Saratoga Springs residents targeted by rainbow flag theft ahead of Pride Week

Local News

SARATOGA SPRINGS (ABC4 News) – As Pride Week kicked off, more than 1,400 residents throughout the Wasatch Front displayed rainbow flags on their homes to show support and solidarity with the LGBTQ community. But this past week, several Saratoga Springs neighbors said they were targets of theft.

Desarae Wright is one of those residents. Her family put up their flag Saturday and by Monday morning, it was gone.

“It was someone on a motorcycle. They had a backpack. They tore the flag off, put it in there, and then threw the pole in our neighbor’s yard. That tells me that they were targeting us and it was their intention to go out looking for these flags,” she said.

Wright said her neighbor witnessed the motorcyclist hit her home around 11:45 p.m. Sunday night, but was unable to provide a detailed description of the suspect. All she has is surveillance footage from a neighbor that provides a distant view of the motorcyclist.

She said other residents in her area were also hit this past week, but with limited information, Saratoga Springs police said they will follow-up on some leads and find witnesses.

“We understand the sensitivity that a Pride flag was stolen from someone’s property, but don’t have any evidence that there was any form of a hate crime. As such, police are continuing to investigate the situation,” said David Johnson, spokesperson for Saratoga Springs Police Department.

Wright said what bothers her the most is not the property loss, but the motive behind the act.

“It’s just ironic that this flag that symbolizes love and acceptance to me…was something so offensive to someone else that they would break the law to steal my property,” she said.

As Pride Week kicked off, more than 1,400 residents throughout the Wasatch Front displayed rainbow flags on their homes. But this past week, several Saratoga Springs neighbors said they were targets of theft.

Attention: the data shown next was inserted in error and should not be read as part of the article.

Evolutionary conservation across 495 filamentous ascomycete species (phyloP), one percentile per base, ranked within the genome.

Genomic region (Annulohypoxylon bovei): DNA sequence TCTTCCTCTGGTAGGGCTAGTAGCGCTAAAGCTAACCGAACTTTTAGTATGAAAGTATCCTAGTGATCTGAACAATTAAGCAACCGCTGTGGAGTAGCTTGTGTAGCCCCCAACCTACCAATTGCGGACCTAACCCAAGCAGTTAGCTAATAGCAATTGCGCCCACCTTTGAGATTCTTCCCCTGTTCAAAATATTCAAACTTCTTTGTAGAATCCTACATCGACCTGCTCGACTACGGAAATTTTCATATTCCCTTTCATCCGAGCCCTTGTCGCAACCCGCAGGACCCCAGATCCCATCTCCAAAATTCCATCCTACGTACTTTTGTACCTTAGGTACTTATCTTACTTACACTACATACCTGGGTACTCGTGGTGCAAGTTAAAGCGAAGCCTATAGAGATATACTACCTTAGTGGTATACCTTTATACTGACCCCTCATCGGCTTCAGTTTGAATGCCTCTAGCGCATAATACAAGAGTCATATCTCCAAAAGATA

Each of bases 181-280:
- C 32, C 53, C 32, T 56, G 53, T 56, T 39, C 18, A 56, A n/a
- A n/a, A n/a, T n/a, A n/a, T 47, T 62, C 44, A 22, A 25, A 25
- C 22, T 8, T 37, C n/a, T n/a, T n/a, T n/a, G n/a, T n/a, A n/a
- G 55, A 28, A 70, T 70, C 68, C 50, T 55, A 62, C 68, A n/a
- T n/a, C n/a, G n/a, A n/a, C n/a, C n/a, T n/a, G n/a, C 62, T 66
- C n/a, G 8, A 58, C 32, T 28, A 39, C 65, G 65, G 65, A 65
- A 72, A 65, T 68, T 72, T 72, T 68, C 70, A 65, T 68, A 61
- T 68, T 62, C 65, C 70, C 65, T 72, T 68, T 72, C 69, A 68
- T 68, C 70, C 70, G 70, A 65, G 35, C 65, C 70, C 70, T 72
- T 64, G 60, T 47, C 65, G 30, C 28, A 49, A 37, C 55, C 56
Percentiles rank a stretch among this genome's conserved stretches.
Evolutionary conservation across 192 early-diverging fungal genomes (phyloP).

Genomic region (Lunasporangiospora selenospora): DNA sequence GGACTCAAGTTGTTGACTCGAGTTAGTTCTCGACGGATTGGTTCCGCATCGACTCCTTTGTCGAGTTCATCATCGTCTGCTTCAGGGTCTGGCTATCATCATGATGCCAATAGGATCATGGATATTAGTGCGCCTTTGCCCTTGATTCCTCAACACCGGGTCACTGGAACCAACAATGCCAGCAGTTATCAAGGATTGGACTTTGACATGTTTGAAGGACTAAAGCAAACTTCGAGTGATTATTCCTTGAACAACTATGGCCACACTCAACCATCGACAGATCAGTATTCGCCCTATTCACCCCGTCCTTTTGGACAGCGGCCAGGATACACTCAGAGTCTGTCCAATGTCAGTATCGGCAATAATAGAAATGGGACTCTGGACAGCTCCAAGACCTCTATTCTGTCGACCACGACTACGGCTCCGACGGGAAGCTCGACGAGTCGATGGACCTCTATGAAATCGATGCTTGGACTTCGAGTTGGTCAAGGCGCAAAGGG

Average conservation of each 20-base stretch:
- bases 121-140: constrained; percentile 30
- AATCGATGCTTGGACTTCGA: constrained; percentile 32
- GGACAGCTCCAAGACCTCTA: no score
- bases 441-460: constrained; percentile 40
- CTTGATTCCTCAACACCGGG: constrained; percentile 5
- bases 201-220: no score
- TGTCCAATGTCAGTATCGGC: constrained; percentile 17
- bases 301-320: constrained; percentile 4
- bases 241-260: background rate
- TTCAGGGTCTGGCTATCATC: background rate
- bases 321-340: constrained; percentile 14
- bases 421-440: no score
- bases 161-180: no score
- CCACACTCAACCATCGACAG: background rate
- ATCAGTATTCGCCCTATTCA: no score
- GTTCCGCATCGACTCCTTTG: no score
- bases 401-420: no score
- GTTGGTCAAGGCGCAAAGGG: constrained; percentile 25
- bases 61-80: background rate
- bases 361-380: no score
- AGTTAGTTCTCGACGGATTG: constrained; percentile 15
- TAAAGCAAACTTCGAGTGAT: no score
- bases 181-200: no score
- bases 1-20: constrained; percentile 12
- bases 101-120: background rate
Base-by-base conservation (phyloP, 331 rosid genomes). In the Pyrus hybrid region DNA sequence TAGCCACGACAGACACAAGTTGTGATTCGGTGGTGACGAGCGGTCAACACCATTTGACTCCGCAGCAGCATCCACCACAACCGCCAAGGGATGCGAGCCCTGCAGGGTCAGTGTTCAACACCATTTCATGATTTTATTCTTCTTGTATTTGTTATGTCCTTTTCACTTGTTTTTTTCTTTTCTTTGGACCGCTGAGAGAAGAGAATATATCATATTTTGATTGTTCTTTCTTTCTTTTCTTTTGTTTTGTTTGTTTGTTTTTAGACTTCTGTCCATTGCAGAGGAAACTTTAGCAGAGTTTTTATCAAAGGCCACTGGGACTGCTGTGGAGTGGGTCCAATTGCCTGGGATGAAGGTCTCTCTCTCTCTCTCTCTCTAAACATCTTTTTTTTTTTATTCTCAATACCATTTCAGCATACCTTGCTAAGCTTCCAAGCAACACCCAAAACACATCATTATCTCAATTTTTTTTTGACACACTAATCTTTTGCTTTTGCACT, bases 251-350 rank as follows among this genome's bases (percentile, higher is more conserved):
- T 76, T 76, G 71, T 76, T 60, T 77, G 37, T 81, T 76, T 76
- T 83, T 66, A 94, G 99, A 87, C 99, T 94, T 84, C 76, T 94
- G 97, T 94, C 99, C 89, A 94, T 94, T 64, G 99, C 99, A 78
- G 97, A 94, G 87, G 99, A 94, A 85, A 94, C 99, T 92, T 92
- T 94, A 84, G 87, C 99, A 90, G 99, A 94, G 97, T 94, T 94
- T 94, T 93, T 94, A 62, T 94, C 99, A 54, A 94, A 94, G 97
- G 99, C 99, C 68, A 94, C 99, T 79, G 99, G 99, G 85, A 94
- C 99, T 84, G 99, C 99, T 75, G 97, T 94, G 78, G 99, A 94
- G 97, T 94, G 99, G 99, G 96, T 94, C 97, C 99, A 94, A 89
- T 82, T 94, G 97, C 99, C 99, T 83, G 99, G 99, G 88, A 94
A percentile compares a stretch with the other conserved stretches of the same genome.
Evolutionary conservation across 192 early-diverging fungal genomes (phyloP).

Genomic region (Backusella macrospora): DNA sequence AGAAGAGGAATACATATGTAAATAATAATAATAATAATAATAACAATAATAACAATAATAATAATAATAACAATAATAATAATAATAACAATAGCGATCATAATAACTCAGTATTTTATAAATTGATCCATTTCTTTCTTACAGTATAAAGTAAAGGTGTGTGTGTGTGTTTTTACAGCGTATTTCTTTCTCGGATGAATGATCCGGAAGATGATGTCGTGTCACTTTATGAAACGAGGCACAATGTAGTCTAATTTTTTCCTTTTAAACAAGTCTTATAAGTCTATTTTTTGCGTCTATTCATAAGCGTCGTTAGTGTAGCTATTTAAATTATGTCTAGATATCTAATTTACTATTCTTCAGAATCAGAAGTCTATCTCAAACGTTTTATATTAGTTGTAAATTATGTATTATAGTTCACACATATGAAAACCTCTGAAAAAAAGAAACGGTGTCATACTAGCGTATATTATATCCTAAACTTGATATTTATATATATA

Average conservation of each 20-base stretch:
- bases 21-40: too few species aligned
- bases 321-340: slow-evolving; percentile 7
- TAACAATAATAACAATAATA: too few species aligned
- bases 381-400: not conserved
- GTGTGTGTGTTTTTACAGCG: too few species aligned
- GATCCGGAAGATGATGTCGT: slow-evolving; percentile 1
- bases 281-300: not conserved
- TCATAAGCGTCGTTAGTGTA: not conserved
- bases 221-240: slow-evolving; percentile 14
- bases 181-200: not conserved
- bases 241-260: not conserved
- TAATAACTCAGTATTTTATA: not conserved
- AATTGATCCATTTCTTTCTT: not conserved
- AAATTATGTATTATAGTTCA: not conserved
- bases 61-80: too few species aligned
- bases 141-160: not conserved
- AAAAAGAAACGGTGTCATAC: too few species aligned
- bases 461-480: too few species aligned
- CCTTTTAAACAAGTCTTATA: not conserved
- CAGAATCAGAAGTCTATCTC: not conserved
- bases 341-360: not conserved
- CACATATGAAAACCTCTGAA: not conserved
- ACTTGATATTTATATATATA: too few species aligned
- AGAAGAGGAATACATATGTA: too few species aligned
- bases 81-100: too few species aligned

She shared that the Pride flag has personal meaning to her because she has family members and friends who are part of the LGBTQ community. By displaying the flag on her home, she hopes the symbolism might impact someone who is struggling with their sexual identity.

“It’s OK to be you. It’s safe. We’re not going to let them win, no matter how many times this happens. You have other people that are out there supporting you, whether you know us or not. You have a community. If you haven’t found your tribe yet, keep looking and don’t give up,” said Wright.

Additionally, she said she wants to raise her children in an environment where they can be proud of who they are.

“In raising my three kids and the one I have on the way, I want them to know that if they identify as LGBTQ one day…that it won’t be an issue and they can come to me or their dad,” said Wright.

Wright said she already has another Pride flag ordered and will be putting up a new one to replace the one that was stolen. She hopes the person who took it will be open to dialogue.

“I hope that person could meet someone from the LGBTQ community themselves. I think that until you have someone you love who is LGBTQ…that you might not understand. There’s that saying, ‘Be careful who you hate, it could be someone you love,'” she said.

Lucas Horns, founder of Project Rainbow told ABC4 News:

“Discrimination against LGBTQ people is nothing new. The real news here is that there are more than 1,400 residents across the Wasatch Front displaying their love and support for LGBTQ people this year through Project Rainbow. A handful of flags getting stolen isn’t going to deplete our pride and certainly won’t deplete our love for each other.”

 

 

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